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Strenghten bankruptcy laws to protect mortgage consumers
KEN GROSS • March 9, 2009
In times past, Americans were told to tighten our belts and streamline expenses. This economic crisis, however, is much different. e are in a war for survival. But if this is war — who is the enemy?
The banks and credit card issuers are the enemy. How can banks be allowed to charge people 32% interest? How can banks have the right to bump interest rates up to 32% when you are only one day late on a payment? In the current crisis, the banks have made matters even worse. Thousands of people who have never been late on a credit card payment have seen their credit ratings ruined in the last four months.
Here’s what has happened. Your credit score is a function of your payment history, the amount of debt that you have and your available credit. When the credit crunch occurred, banks slashed the available credit lines of thousands of their customers, reducing their customers’ credit limits down to the outstanding balance on the accounts.
This action ruins the individual’s credit score because the cardholder’s ratio of debt to available credit immediately sinks to zero. Is there any doubt that the banks are the enemy? Many of these banks have taken billions of federal TARP money. Rather than using this money to ease the credit market, they have the audacity to use these funds to pay billions in bonuses to their employees.
So what is the solution?
The banks and mortgage lenders are not going to help unless it is in their financial interest. Our government, which has failed us miserably over the last decade, is finally waking up. The proposed Helping Families Save Their Homes in Bankruptcy Act of 2009 is a positive step. This legislation, which has the Obama administration’s backing, will provide two opportunities to obtain relief.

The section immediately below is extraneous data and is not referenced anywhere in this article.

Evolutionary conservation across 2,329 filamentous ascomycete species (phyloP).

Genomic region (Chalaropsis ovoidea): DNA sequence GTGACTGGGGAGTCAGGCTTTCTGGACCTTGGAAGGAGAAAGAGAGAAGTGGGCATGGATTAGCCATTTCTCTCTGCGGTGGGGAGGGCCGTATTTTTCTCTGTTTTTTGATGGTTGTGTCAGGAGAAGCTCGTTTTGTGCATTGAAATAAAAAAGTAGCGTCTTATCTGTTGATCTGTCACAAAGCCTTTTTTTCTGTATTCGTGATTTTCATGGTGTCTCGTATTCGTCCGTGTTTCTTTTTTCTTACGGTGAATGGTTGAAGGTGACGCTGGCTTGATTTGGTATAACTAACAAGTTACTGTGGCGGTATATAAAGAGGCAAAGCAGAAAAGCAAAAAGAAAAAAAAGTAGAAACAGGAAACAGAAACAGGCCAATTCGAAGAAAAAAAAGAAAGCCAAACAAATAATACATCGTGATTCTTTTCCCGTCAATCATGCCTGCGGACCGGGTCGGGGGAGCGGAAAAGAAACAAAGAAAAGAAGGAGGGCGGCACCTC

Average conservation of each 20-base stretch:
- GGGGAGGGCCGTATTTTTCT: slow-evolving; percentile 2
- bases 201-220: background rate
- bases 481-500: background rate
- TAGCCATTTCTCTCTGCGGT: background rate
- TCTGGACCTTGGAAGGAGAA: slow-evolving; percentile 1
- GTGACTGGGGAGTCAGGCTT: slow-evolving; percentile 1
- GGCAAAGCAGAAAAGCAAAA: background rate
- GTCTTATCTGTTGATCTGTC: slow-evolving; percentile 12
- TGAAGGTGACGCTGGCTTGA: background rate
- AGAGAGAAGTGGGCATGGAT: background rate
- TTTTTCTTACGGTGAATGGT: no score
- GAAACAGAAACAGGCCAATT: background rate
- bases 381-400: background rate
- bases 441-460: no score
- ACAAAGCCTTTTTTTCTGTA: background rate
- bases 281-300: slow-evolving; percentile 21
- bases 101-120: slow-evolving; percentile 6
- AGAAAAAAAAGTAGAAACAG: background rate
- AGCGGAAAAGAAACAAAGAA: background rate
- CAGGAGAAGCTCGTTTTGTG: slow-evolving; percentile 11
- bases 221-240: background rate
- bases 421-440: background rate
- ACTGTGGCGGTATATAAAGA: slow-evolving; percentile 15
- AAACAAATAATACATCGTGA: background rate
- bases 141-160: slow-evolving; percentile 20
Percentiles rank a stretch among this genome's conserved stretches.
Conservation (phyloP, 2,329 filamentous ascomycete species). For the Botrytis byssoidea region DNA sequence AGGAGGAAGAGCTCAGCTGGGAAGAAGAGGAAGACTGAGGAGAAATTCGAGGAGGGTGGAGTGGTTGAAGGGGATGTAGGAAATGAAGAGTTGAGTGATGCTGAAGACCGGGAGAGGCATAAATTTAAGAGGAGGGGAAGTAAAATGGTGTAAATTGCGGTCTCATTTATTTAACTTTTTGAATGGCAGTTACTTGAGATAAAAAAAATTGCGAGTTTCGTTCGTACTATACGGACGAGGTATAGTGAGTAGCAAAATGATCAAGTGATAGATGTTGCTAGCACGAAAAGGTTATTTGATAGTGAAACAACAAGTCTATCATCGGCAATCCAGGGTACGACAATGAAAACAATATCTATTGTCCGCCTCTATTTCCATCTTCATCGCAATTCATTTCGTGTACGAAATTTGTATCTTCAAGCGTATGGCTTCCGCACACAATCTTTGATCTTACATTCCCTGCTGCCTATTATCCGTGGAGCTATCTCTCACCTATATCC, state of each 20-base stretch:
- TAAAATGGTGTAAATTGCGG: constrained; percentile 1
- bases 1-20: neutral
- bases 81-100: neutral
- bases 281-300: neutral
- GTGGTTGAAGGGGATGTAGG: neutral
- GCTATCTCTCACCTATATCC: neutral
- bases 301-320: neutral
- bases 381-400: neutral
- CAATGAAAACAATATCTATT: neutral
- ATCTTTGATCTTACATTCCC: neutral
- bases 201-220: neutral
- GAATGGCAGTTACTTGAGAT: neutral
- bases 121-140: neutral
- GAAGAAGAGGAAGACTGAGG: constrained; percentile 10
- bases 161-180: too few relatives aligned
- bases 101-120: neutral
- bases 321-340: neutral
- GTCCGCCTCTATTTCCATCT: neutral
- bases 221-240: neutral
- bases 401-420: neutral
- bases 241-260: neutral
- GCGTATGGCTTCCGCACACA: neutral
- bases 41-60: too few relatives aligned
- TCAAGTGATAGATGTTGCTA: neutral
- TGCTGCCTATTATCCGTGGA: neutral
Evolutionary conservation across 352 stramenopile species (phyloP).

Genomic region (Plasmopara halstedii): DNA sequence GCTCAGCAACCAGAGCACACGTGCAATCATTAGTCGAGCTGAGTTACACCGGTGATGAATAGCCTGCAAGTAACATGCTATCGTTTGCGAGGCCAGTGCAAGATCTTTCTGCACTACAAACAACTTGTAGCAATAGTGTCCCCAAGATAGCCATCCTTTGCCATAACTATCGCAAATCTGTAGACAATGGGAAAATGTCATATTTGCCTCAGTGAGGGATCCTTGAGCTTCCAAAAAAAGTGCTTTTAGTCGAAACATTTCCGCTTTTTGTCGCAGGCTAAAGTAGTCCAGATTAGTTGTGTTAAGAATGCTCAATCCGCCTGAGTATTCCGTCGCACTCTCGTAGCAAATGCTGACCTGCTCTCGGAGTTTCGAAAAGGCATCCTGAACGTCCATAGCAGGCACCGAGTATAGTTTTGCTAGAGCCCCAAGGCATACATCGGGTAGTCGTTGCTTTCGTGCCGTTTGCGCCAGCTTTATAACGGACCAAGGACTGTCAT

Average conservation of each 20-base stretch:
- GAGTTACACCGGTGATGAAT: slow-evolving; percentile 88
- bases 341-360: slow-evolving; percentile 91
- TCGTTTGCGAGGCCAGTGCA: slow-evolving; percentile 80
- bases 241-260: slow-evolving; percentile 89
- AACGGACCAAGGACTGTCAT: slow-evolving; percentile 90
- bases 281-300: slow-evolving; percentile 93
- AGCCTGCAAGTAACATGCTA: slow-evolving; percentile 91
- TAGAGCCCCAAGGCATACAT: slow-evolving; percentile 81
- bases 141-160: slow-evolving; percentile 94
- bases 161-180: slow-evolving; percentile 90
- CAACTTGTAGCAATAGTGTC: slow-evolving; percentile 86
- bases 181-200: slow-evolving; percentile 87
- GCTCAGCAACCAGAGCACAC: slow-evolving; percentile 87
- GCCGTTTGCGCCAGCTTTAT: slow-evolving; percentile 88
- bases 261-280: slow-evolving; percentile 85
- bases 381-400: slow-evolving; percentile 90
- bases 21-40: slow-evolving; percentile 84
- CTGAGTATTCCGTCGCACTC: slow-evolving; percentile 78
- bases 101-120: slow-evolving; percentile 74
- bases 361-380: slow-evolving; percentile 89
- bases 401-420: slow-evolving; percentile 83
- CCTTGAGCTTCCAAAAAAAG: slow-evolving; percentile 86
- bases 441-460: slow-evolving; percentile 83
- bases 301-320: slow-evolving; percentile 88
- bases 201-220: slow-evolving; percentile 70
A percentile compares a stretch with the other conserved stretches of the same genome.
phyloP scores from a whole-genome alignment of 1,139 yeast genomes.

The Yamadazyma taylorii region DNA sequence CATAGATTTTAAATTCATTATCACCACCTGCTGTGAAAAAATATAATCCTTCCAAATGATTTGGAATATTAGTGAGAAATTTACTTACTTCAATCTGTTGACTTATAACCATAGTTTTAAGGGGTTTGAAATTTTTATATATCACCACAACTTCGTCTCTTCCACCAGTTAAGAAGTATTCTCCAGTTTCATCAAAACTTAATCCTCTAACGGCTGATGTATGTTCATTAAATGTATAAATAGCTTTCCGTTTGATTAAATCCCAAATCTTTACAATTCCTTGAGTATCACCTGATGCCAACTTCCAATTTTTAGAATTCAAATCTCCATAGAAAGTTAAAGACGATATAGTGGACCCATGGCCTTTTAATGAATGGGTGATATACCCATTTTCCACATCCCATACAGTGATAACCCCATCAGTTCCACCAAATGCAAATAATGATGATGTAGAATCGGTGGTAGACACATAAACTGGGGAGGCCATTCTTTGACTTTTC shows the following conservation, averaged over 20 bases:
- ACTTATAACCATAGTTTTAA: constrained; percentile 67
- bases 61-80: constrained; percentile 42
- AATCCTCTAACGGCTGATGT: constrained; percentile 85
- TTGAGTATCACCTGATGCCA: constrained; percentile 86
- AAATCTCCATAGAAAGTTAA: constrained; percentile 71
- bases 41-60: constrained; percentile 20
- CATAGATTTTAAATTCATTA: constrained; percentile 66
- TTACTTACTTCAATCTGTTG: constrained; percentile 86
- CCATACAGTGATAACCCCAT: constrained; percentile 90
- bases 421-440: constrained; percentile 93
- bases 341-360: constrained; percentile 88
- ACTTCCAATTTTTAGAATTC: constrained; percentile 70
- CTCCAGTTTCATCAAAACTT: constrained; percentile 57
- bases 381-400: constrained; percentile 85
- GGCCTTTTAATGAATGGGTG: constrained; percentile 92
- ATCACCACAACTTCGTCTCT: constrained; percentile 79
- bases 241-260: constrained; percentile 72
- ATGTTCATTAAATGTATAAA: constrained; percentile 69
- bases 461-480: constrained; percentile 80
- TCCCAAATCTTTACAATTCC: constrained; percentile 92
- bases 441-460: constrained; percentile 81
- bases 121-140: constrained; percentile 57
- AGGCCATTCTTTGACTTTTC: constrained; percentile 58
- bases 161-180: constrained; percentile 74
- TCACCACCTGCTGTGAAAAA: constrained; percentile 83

The legislation changes Chapter 13 bankruptcy law so that a person who seeks relief will have the ability to reduce the outstanding balance of their home mortgage to the fair market value of the property. More importantly, and what few people realize, is that this legislation will create an opportunity to negotiate with the lender based upon the threat of filing for bankruptcy relief without having to actually file. Every homeowner who is in a negative equity position will have a new channel to negotiate with the mortgage lender.
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Presently, loan modification negotiations are very frustrating and one-sided. This law will improve the homeowner’s bargaining position. The bank will no longer be in a position to dictate the negotiations because the bank will not want to face the prospect of adverse consequences when the bankruptcy judge determines the reduced amount and terms of the renegotiated mortgage.
In the year 2025, the textbooks will speak of two economic crises that our nation faced. The first will be the Economic Crisis of the 2000 Decade. The second will be the Great Depression. Now is the time is for each of us to marshal our resources to pursue a strategy so that when greener pastures arrive, we are not saddled with debt from the past era.
Ken Gross is a managing shareholder at Thav, Gross, Steinway and Bennett, P.C., a Metro Detroit law firm specializing in financial crisis management strategy development. Gross is also host of “Financial Crisis Talk Center,” which airs at 9 a.m. Saturdays on WDFN Radio 1130 AM. Write to him at firstname.lastname@example.org